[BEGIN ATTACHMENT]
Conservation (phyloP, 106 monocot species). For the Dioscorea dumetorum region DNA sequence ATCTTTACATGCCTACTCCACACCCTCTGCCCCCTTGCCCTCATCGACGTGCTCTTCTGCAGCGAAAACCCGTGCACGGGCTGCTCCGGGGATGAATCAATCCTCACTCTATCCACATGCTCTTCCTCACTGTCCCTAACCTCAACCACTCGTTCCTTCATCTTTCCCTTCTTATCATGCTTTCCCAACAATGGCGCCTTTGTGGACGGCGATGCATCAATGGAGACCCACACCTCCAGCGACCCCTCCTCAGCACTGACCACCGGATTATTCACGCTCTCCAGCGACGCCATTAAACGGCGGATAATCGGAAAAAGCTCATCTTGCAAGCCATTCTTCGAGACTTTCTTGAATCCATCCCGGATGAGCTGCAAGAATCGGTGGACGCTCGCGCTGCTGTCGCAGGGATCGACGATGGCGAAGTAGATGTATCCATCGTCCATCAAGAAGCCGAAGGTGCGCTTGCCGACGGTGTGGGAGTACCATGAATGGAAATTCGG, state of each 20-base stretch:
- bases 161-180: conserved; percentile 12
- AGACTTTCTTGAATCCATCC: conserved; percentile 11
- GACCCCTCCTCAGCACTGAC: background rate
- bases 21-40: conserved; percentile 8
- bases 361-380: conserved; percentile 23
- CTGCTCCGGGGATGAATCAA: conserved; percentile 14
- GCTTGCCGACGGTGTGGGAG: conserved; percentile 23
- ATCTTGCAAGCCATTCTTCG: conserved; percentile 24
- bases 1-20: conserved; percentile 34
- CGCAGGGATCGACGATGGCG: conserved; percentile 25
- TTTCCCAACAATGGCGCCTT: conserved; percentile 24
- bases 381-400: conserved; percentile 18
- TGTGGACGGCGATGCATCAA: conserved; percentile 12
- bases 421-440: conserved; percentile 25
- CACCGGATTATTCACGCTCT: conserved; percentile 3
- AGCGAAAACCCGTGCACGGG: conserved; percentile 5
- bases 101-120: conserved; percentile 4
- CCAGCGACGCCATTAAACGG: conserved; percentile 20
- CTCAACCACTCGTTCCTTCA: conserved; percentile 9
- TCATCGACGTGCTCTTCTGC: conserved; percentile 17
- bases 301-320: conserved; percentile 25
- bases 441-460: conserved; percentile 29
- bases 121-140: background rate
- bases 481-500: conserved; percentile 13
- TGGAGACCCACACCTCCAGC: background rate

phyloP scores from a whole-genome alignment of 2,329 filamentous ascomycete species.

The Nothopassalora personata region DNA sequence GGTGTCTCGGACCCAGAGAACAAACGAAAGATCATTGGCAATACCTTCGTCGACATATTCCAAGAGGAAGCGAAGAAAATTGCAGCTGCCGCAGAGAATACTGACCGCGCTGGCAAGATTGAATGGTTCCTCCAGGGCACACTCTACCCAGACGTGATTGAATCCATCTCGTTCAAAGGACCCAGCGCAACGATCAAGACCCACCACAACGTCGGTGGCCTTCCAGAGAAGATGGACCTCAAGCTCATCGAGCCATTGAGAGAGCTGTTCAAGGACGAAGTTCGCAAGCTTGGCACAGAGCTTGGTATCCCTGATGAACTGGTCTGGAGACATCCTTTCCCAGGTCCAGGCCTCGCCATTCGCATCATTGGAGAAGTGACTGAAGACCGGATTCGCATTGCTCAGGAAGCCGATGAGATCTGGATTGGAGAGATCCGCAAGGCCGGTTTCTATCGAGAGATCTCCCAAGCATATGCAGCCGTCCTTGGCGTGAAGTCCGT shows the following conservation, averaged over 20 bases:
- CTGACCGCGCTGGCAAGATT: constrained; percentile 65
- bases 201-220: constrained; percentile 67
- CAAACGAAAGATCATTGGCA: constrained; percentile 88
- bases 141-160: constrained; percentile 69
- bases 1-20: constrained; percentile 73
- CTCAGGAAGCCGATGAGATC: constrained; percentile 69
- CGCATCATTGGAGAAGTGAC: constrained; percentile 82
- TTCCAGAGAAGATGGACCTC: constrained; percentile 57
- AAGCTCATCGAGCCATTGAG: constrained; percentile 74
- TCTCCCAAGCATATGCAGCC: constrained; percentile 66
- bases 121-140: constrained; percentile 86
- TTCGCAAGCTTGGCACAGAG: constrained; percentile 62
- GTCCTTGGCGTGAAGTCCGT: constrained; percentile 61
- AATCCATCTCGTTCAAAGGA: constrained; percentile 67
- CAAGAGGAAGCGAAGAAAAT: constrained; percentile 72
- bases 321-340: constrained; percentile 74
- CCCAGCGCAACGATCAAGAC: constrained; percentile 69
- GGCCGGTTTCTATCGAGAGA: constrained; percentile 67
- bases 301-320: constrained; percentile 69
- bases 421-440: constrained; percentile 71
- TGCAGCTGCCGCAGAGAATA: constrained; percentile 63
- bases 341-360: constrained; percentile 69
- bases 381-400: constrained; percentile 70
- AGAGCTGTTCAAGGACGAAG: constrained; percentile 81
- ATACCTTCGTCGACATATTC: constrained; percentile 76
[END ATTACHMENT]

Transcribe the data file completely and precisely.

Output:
Conservation (phyloP, 106 monocot species). For the Dioscorea dumetorum region DNA sequence ATCTTTACATGCCTACTCCACACCCTCTGCCCCCTTGCCCTCATCGACGTGCTCTTCTGCAGCGAAAACCCGTGCACGGGCTGCTCCGGGGATGAATCAATCCTCACTCTATCCACATGCTCTTCCTCACTGTCCCTAACCTCAACCACTCGTTCCTTCATCTTTCCCTTCTTATCATGCTTTCCCAACAATGGCGCCTTTGTGGACGGCGATGCATCAATGGAGACCCACACCTCCAGCGACCCCTCCTCAGCACTGACCACCGGATTATTCACGCTCTCCAGCGACGCCATTAAACGGCGGATAATCGGAAAAAGCTCATCTTGCAAGCCATTCTTCGAGACTTTCTTGAATCCATCCCGGATGAGCTGCAAGAATCGGTGGACGCTCGCGCTGCTGTCGCAGGGATCGACGATGGCGAAGTAGATGTATCCATCGTCCATCAAGAAGCCGAAGGTGCGCTTGCCGACGGTGTGGGAGTACCATGAATGGAAATTCGG, state of each 20-base stretch:
- bases 161-180: conserved; percentile 12
- AGACTTTCTTGAATCCATCC: conserved; percentile 11
- GACCCCTCCTCAGCACTGAC: background rate
- bases 21-40: conserved; percentile 8
- bases 361-380: conserved; percentile 23
- CTGCTCCGGGGATGAATCAA: conserved; percentile 14
- GCTTGCCGACGGTGTGGGAG: conserved; percentile 23
- ATCTTGCAAGCCATTCTTCG: conserved; percentile 24
- bases 1-20: conserved; percentile 34
- CGCAGGGATCGACGATGGCG: conserved; percentile 25
- TTTCCCAACAATGGCGCCTT: conserved; percentile 24
- bases 381-400: conserved; percentile 18
- TGTGGACGGCGATGCATCAA: conserved; percentile 12
- bases 421-440: conserved; percentile 25
- CACCGGATTATTCACGCTCT: conserved; percentile 3
- AGCGAAAACCCGTGCACGGG: conserved; percentile 5
- bases 101-120: conserved; percentile 4
- CCAGCGACGCCATTAAACGG: conserved; percentile 20
- CTCAACCACTCGTTCCTTCA: conserved; percentile 9
- TCATCGACGTGCTCTTCTGC: conserved; percentile 17
- bases 301-320: conserved; percentile 25
- bases 441-460: conserved; percentile 29
- bases 121-140: background rate
- bases 481-500: conserved; percentile 13
- TGGAGACCCACACCTCCAGC: background rate

phyloP scores from a whole-genome alignment of 2,329 filamentous ascomycete species.

The Nothopassalora personata region DNA sequence GGTGTCTCGGACCCAGAGAACAAACGAAAGATCATTGGCAATACCTTCGTCGACATATTCCAAGAGGAAGCGAAGAAAATTGCAGCTGCCGCAGAGAATACTGACCGCGCTGGCAAGATTGAATGGTTCCTCCAGGGCACACTCTACCCAGACGTGATTGAATCCATCTCGTTCAAAGGACCCAGCGCAACGATCAAGACCCACCACAACGTCGGTGGCCTTCCAGAGAAGATGGACCTCAAGCTCATCGAGCCATTGAGAGAGCTGTTCAAGGACGAAGTTCGCAAGCTTGGCACAGAGCTTGGTATCCCTGATGAACTGGTCTGGAGACATCCTTTCCCAGGTCCAGGCCTCGCCATTCGCATCATTGGAGAAGTGACTGAAGACCGGATTCGCATTGCTCAGGAAGCCGATGAGATCTGGATTGGAGAGATCCGCAAGGCCGGTTTCTATCGAGAGATCTCCCAAGCATATGCAGCCGTCCTTGGCGTGAAGTCCGT shows the following conservation, averaged over 20 bases:
- CTGACCGCGCTGGCAAGATT: constrained; percentile 65
- bases 201-220: constrained; percentile 67
- CAAACGAAAGATCATTGGCA: constrained; percentile 88
- bases 141-160: constrained; percentile 69
- bases 1-20: constrained; percentile 73
- CTCAGGAAGCCGATGAGATC: constrained; percentile 69
- CGCATCATTGGAGAAGTGAC: constrained; percentile 82
- TTCCAGAGAAGATGGACCTC: constrained; percentile 57
- AAGCTCATCGAGCCATTGAG: constrained; percentile 74
- TCTCCCAAGCATATGCAGCC: constrained; percentile 66
- bases 121-140: constrained; percentile 86
- TTCGCAAGCTTGGCACAGAG: constrained; percentile 62
- GTCCTTGGCGTGAAGTCCGT: constrained; percentile 61
- AATCCATCTCGTTCAAAGGA: constrained; percentile 67
- CAAGAGGAAGCGAAGAAAAT: constrained; percentile 72
- bases 321-340: constrained; percentile 74
- CCCAGCGCAACGATCAAGAC: constrained; percentile 69
- GGCCGGTTTCTATCGAGAGA: constrained; percentile 67
- bases 301-320: constrained; percentile 69
- bases 421-440: constrained; percentile 71
- TGCAGCTGCCGCAGAGAATA: constrained; percentile 63
- bases 341-360: constrained; percentile 69
- bases 381-400: constrained; percentile 70
- AGAGCTGTTCAAGGACGAAG: constrained; percentile 81
- ATACCTTCGTCGACATATTC: constrained; percentile 76